Jan Howard, country singer and songwriter and longtime member of the Grand Ole Opry, died on Saturday in Gallatin, Tenn., at the age of 91.

Howard, born Lula Grace Johnson, began her career in music by singing on demos written by then-husband Harlan Howard that were recorded by Nashville acts like Kitty Wells and Charlie Walker, and had her first own country hit with "The One You Slip Around With" in 1960.

Other notable singles she released as a solo artist -- which made Billboard's Hot Country Songs chart -- included "Evil on Your Mind" (1966), "Bad Seed" (1966) and "My Son" (1968), an emotional track written for one of her sons, Jimmy, who was soon after killed in action in Vietnam. She received Grammy nominations for both "Evil on Your Mind" and"My Son."

Howard also recorded several songs as Bill Anderson's duet partner, such as their 1967 hit "For Loving You," and joined him on tour and on his syndicated television show.

As a songwriter, she penned songs for her own albums and worked on tracks for other artists, including Kitty Wells (1966's "It's All Over But the Crying"), Bill Anderson (1970's "Love Is a Sometimes Thing") and Connie Smith (1970's "I Never Once Stopped Loving You," which she co-wrote with Anderson).

Howard was inducted into the Opry in March of 1971, making her a member for 49 years before her death.

Americana legend John Prine has been hospitalized since Thursday (March 26) after experiencing a sudden onset of COVID-19 symptoms.

A cancer survivor himself, the singer’s family revealed the news Sunday afternoon (March 29) with a post on social media, explaining that his “situation is critical.”

The post says, “After a sudden onset of COVID-19 symptons, John was hospitalized on Thursday (3/26). He was intubated Saturday evening, and continues to receive care, but his situation is critical.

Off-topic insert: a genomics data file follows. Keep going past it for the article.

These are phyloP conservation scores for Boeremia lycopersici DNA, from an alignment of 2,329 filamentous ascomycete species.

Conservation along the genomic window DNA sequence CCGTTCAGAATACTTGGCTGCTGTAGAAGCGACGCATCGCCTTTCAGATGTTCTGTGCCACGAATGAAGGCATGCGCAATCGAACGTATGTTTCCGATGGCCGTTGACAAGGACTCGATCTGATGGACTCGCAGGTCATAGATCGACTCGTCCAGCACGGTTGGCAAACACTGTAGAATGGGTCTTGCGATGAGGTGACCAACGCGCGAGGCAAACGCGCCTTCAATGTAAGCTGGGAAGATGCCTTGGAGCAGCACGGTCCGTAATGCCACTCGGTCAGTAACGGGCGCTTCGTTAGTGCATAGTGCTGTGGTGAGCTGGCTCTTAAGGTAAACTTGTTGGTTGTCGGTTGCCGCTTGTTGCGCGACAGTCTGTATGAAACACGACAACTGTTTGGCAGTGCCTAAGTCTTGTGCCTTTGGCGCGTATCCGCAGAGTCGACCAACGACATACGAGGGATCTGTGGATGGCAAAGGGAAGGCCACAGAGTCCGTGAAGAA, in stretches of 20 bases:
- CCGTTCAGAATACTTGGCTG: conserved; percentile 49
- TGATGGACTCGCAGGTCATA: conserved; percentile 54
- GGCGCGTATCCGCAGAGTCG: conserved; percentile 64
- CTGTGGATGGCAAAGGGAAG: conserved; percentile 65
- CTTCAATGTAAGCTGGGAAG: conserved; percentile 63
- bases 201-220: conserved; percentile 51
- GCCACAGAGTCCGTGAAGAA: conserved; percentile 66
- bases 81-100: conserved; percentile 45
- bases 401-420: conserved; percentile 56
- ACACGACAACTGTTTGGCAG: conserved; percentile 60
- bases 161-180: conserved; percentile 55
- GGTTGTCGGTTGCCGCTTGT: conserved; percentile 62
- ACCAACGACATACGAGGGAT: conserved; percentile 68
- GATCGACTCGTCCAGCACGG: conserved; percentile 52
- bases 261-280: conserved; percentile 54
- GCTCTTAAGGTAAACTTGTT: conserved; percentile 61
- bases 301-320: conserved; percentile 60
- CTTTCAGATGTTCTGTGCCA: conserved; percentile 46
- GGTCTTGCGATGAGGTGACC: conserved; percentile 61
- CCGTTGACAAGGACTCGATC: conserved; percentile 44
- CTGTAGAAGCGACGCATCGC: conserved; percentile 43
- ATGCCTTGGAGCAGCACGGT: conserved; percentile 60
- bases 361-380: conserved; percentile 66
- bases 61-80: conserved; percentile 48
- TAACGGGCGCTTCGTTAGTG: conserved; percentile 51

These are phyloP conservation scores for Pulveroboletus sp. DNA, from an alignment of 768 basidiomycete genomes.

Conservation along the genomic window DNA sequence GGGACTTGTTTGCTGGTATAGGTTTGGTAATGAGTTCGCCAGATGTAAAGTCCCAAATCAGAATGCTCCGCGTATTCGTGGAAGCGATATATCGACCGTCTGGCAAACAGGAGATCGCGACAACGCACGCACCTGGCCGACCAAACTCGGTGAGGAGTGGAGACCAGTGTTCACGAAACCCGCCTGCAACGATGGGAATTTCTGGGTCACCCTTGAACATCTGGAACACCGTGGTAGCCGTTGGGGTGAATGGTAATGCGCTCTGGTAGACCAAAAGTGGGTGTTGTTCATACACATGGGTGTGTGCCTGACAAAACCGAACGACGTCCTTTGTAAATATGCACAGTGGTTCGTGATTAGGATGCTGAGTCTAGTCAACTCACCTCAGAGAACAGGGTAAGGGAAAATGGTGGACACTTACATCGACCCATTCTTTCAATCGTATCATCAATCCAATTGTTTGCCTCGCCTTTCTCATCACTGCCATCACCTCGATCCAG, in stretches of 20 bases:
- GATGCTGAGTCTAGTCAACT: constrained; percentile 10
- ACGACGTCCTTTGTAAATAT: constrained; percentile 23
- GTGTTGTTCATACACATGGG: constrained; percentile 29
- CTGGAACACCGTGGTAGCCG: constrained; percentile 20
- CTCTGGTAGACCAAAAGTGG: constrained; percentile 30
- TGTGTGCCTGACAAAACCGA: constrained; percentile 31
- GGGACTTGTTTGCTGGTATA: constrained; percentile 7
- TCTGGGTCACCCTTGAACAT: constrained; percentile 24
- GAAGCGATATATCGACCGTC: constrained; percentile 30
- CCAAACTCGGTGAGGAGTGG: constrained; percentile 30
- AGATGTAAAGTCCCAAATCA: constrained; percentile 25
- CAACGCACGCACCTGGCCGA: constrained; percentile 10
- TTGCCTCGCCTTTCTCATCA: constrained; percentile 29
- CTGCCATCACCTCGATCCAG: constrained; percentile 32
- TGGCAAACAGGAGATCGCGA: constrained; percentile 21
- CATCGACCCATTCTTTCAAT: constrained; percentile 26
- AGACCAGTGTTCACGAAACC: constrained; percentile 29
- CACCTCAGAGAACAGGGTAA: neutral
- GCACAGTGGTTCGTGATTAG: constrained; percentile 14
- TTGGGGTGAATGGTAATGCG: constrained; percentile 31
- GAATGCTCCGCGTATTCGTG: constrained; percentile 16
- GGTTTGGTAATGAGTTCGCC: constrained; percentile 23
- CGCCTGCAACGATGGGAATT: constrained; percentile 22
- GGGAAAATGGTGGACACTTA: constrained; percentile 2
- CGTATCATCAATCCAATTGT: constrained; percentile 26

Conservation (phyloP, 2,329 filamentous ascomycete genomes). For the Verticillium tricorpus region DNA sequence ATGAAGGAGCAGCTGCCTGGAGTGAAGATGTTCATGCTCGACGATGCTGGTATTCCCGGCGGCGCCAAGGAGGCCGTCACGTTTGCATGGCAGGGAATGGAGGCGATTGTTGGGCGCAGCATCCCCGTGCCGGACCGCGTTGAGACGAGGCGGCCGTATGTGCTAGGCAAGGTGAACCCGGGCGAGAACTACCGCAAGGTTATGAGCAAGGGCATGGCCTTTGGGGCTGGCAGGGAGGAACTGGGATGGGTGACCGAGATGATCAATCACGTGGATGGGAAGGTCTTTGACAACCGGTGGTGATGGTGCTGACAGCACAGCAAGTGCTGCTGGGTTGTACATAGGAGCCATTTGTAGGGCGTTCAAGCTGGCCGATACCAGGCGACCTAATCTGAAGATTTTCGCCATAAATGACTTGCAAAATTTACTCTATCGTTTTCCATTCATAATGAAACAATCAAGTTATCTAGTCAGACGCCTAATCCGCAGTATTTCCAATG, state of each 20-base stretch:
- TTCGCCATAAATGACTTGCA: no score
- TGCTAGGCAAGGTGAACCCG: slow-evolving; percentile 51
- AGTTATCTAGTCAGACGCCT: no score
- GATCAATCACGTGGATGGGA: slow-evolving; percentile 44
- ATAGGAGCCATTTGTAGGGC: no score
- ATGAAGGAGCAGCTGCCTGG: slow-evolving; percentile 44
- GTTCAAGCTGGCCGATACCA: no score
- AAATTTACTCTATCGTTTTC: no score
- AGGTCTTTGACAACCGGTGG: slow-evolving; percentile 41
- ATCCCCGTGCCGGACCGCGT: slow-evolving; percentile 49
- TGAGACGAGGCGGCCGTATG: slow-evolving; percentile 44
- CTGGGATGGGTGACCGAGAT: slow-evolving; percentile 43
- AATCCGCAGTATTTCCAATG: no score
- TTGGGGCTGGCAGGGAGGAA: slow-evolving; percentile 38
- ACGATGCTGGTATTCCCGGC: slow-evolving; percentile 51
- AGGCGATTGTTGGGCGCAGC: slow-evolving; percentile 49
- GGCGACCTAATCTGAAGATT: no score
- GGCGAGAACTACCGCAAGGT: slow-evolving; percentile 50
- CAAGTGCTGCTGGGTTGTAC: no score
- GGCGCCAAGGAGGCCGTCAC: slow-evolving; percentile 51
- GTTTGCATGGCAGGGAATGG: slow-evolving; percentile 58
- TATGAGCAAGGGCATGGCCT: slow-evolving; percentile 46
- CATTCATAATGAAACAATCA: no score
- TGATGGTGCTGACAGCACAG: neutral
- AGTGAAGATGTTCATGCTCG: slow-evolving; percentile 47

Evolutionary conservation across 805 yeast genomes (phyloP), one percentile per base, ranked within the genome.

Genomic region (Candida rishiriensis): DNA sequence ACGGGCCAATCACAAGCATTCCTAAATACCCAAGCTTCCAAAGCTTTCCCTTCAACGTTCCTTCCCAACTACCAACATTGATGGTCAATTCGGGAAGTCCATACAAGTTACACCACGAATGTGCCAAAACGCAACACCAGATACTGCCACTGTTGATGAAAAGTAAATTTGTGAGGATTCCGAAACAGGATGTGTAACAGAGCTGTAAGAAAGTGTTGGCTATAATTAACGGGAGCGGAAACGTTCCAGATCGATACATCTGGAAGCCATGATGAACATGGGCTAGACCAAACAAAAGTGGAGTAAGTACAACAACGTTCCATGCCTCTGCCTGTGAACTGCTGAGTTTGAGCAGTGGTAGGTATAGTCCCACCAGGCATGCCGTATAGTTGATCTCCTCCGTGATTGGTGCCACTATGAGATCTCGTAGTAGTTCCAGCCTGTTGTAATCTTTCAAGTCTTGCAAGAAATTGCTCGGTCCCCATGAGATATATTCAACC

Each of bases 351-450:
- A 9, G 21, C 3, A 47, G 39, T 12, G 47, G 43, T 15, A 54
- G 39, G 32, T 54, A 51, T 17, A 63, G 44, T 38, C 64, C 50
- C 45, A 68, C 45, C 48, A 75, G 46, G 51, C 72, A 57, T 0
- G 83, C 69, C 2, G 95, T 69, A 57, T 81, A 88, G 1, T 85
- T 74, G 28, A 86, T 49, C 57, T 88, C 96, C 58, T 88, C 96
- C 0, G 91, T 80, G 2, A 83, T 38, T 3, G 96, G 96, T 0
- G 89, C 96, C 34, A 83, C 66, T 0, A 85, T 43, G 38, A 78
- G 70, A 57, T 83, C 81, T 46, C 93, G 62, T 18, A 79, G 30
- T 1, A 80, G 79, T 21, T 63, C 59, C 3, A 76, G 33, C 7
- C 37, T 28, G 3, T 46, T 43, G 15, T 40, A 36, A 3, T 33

“This is hard news for us to share,” the message continues. “But so many of you have loved and supported John over the years, we wanted to let you know and give you the chance to send on more of that love and support now. And know that we love you, and John loves you.”
The news comes hours after country star Joe Diffie died from coronavirus-related complications and a week after Prine’s wife and manager, Fiona Whelan Prine, was diagnosed with the coronavirus.  The couple had been self-quarantined and isolated from each other.

Country singer Joe Diffie, who had a string of hits in the 1990s with chart-topping ballads and honky-tonk singles like "Home" and "Pickup Man," has died after testing positive for COVID-19. He was 61.

Diffie on Friday announced he had contracted the coronavirus, becoming the first country star to go public with such a diagnosis.  Two days later, Diffie's publicist said the singer died due to complications from the virus.
Diffie, a native of Tulsa, Oklahoma, was a member of the Grand Ole Opry for more than 25 years. His hits included "Honky Tonk Attitude," "Prop Me Up Beside the Jukebox (If I Die)," "Bigger Than the Beatles" and "If the Devil Danced (In Empty Pockets)."

His mid-90s albums "Honkey Tonk Attitude" and "Third Rock From the Sun" went platinum. Eighteen of Diffie's singles landed in the top 10, with five going No. 1. In his 2013 single "1994," Jason Aldean name-checked the '90s country mainstay.

Diffie is survived by his wife, Theresa Crump, and five children from his four marriages.

Zac Brown Band musician Coy Bowles has decided to release his first children’s album, "Music for Tiny Humans", more than a month early “to get the music out to the people when they need it most."

The project, which includes uplifting tracks like “All in This Together,” “The Sun Shines Everyday” and “Brand New Day,” plus imagination-stoking anthems like “The Dinosaur Dance.”

Aside from the early release of his album (for which part of the proceeds “will go to @savethechildren and @musicares to help out kids and musicians in need"), the guitarist has been performing in live shows on Facebook and Instagram at 4 p.m. daily.